S. P. MacKenzie is Caroline McKissick Dial Professor of History at the University of South Carolina and author of The Second World War in Europe; Bader's War; The Battle of Britain on Screen; British War Films, 1939-1945; The Colditz Myth; Revolutionary Armies in the Modern Era; The Home Guard; and Politics and Military Morale.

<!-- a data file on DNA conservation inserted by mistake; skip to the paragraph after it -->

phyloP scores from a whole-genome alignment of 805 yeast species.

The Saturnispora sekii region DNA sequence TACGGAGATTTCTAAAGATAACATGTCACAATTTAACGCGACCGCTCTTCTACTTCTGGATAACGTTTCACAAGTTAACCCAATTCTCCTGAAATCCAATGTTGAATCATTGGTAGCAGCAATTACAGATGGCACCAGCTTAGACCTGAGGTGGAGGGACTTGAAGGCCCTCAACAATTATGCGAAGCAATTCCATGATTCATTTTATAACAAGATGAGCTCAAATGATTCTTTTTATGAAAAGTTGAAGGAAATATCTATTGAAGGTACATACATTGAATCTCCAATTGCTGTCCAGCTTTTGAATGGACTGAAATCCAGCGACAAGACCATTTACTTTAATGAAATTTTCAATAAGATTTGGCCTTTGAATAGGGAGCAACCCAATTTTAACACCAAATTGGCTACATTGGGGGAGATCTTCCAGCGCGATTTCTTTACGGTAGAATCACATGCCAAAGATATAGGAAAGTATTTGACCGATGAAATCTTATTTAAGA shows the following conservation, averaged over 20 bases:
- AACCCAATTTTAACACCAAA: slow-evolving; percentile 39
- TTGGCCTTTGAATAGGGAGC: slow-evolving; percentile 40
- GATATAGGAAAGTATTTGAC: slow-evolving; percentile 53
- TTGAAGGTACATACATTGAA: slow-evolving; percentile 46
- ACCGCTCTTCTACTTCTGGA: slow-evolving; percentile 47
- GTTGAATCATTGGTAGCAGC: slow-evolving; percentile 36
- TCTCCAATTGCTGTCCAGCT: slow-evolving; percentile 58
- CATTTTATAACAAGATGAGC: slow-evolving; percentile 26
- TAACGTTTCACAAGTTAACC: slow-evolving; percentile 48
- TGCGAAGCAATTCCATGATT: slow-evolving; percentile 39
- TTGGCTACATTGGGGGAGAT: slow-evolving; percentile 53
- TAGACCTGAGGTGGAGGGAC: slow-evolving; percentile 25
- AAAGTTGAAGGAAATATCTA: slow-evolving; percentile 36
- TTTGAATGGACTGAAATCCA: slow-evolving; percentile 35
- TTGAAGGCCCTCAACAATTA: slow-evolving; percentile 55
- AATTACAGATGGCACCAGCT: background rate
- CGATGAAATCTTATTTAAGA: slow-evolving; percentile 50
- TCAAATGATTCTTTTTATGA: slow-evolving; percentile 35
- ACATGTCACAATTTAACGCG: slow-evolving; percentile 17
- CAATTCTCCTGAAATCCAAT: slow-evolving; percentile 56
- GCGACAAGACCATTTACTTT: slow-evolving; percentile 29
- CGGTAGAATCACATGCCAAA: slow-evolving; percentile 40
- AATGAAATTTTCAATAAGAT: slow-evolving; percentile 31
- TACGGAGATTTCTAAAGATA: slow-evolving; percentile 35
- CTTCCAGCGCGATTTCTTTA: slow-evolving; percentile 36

In Korea, on the night of 22nd April 1951, communist forces unleashed what remains, to this day, their greatest offensive since Zhukov s storm on Berlin. In the desperate fighting that followed, the key flanks of free world forces were held by one British and one Commonwealth brigade. The former took on a Chinese army; the latter, a Chinese division. Six decades later, an American historian has dismantled the barriers between Australian, British, Canadian, and New Zealand accounts of those whirlwind days to compose the only comparative analysis of the tragedy on the Imjin and the stand at Kapyong. While not neglecting grand strategy, S. P. MacKenzie is at his best at ground zero: his pages capture, for veterans and their descendants, vivid glimpses of the close-range, midnight combat against China's 'human wave' in full flood. I write with admiration for MacKenzie s research and in agreement with his conclusions. Andrew Salmon, author of Scorched Earth, Black Snow: Britain and Australia in the Korean War, 1950--Andrew Salmon, author of Scorched Earth, Black Snow: Britain and Australia in the Korean War, 1950